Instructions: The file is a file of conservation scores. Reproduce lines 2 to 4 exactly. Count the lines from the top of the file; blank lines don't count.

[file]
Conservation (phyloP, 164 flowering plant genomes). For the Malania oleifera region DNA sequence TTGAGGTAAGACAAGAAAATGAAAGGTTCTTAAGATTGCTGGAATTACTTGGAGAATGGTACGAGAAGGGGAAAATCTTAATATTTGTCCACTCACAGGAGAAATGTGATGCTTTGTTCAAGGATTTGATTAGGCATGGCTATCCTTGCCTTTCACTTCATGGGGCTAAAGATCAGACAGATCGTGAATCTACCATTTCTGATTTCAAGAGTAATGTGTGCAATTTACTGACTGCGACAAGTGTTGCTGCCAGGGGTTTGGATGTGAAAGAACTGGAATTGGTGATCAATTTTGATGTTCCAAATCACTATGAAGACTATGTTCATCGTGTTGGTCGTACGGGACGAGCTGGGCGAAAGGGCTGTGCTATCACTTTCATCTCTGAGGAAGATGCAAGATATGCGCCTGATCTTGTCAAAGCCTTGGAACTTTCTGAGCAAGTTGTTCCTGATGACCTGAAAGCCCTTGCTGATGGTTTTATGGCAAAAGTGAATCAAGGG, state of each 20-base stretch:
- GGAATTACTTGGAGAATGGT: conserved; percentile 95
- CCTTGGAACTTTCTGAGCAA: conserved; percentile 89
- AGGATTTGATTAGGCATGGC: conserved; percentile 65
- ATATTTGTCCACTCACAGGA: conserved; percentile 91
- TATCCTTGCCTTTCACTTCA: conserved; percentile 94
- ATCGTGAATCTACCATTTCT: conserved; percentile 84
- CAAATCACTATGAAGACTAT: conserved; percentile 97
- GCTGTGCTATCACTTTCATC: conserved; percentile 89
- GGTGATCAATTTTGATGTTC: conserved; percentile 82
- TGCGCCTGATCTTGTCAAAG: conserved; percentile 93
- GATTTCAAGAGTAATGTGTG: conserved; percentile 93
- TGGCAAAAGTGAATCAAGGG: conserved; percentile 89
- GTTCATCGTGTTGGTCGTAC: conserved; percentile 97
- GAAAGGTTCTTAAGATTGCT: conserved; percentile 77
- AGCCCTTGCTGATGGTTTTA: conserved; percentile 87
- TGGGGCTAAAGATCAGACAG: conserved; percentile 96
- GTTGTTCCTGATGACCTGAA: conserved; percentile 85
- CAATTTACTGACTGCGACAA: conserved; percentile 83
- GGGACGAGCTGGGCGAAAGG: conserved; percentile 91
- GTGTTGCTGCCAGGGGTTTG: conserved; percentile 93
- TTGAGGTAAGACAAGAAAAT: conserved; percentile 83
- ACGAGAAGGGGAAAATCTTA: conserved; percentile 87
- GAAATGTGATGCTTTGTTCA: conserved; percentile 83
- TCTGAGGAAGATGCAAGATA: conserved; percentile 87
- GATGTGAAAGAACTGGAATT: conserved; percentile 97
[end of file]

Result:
- GGAATTACTTGGAGAATGGT: conserved; percentile 95
- CCTTGGAACTTTCTGAGCAA: conserved; percentile 89
- AGGATTTGATTAGGCATGGC: conserved; percentile 65